University of Texas Dallas researchers have demonstrated that treating tinnitus or ringing in the ears, using vagus nerve stimulation (VNS)-tone therapy is safe and brought significant improvement to some of the participants in a small clinical trial.
|Sven Vanneste, PhD|
Sven Vanneste, PhD, and Michael Kilgard, PhD, of the School of Behavioral and Brain Sciences used a new method pairing VNS with auditory tones to alleviate the symptoms of chronic tinnitus. Their results were published last month in the journal Neuromodulation: Technology at the Neural Interface. VNS is an FDA-approved method for treating various illnesses, including depression and epilepsy. It involves sending a mild electric pulse through the vagus nerve, which relays information about the state of the body to the brain.
|Michael Kilgard, PhD|
“The primary goal of the study was to evaluate safety of VNS-tone therapy in tinnitus patients,” Vanneste says. “VNS-tone therapy was expected to be safe because it requires less than one percent of the VNS approved by the FDA for the treatment of intractable epilepsy and depression. There were no significant adverse events in our study.”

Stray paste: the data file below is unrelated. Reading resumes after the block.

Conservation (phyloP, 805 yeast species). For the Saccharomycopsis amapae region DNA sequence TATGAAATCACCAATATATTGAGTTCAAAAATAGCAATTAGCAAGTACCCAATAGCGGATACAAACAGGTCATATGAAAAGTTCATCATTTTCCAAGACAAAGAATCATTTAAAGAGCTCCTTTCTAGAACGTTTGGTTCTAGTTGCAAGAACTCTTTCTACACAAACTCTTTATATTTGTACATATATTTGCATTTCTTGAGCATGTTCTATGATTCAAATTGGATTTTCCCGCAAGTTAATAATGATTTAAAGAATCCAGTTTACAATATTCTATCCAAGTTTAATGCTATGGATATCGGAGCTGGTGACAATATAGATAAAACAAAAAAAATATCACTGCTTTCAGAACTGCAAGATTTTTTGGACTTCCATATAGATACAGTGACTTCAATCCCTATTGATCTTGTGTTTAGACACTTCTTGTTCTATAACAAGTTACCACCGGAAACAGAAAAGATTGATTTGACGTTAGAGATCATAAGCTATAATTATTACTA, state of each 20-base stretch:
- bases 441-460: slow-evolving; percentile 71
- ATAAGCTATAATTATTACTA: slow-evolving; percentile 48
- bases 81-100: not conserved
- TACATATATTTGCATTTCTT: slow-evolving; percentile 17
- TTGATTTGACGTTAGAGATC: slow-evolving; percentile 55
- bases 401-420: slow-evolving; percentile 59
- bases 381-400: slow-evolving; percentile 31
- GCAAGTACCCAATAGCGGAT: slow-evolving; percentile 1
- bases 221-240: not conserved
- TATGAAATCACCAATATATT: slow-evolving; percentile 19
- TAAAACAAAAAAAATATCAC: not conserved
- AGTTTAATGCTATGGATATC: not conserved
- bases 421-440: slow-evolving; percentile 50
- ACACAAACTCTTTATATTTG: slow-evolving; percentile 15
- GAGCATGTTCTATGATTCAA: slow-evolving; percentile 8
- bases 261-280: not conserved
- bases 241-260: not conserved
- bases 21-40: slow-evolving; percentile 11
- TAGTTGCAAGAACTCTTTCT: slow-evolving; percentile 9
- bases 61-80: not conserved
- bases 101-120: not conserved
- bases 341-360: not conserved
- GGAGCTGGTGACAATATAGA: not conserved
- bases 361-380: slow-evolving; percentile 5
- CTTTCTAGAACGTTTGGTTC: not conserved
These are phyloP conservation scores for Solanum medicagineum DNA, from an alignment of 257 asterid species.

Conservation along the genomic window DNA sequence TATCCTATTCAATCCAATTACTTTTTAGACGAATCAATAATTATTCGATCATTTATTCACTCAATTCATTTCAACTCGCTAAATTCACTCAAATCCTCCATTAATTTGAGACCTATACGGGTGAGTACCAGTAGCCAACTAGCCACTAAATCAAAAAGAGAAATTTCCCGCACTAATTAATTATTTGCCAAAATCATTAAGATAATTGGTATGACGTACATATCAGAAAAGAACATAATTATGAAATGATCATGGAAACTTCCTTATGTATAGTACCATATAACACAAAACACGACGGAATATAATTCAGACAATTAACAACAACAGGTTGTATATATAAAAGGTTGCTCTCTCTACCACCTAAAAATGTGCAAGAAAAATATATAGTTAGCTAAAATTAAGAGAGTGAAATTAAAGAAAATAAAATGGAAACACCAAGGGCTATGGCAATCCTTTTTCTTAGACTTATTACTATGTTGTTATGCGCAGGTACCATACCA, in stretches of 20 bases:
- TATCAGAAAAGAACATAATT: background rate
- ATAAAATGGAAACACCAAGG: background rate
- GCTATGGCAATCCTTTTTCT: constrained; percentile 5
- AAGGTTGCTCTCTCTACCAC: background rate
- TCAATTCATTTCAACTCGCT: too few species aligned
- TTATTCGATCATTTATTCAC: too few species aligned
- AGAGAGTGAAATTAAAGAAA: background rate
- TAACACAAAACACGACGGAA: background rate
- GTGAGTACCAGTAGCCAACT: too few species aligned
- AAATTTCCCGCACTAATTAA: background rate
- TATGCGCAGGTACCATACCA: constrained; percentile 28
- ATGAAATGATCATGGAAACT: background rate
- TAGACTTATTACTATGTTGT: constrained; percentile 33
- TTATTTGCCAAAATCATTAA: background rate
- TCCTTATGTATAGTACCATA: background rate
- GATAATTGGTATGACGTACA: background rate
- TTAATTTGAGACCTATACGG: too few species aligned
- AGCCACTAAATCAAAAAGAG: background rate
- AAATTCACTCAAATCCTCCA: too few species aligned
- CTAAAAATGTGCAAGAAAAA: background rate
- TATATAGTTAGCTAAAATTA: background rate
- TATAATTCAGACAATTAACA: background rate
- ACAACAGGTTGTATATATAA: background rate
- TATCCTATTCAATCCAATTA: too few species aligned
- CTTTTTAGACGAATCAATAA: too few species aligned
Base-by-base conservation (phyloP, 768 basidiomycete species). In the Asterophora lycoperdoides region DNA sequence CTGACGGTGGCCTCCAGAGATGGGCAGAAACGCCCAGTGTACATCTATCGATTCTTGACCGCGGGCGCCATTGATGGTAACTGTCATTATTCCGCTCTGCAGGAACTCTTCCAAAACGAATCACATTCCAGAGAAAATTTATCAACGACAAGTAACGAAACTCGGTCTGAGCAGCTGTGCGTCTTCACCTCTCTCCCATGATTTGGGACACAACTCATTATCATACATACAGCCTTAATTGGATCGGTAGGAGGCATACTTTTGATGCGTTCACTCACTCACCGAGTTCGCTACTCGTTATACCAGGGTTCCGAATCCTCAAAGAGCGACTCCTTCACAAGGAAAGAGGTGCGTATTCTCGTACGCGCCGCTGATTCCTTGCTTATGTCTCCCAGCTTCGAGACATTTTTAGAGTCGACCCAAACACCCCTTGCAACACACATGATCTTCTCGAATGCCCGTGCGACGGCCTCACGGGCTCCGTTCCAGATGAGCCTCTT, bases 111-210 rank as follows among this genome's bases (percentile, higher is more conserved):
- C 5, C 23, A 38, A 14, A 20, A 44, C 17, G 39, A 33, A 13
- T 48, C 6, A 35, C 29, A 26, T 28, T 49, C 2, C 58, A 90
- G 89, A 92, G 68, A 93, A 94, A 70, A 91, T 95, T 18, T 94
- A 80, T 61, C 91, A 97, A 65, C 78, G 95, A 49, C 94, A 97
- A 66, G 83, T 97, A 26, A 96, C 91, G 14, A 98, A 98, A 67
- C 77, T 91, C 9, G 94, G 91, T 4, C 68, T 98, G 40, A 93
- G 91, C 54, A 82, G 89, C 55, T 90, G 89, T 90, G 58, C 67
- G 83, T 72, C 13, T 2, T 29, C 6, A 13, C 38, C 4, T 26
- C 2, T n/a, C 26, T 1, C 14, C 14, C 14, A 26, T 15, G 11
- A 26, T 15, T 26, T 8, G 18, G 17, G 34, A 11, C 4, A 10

The study, which took place in Antwerp, Belgium, involved implanting 10 tinnitus sufferers with a stimulation electrode directly on the vagus nerve. They received 2½ hours of daily treatment for 20 days. The participants had lived with tinnitus for at least a year prior to participating in the study, and showed no benefit from previous audiological, drug, or neuromodulation treatments. Electrical pulses were generated from an external device for this study, but future work could involve using internal generators, eliminating the need for clinical visits.
Half of the participants demonstrated large decreases in their tinnitus symptoms, with three of them showing a 44% reduction in the impact of tinnitus on their daily lives. Four people demonstrated clinically meaningful reductions in the perceived loudness of their tinnitus by 26 dB.
“In all, four of the 10 patients showed relevant decreases on tinnitus questionnaires and audiological measures,” Vanneste says. “The observation that these improvements were stable for more than two months after the end of the one month therapy is encouraging.”
According to Vanneste, more than 12 million Americans have tinnitus severe enough to seek medical attention, of which 2 million are so disabled that they cannot function normally. He says there has been no consistently effective treatment.
Researchers at Antwerp University Hospital and MicroTransponder Inc also contributed to the study. A larger study involving four different centers will soon begin in the United States.
Hearing Review has reported on Dr Kilgard’s work during a visit to UTD/Callier where he explained his experiments in mapping the auditory cortex and brain plasticity, as well as reporting about his 2011 paper in Nature about rebooting the brain to stop tinnitus via the vagus nerve.
Source: The University of Texas Dallas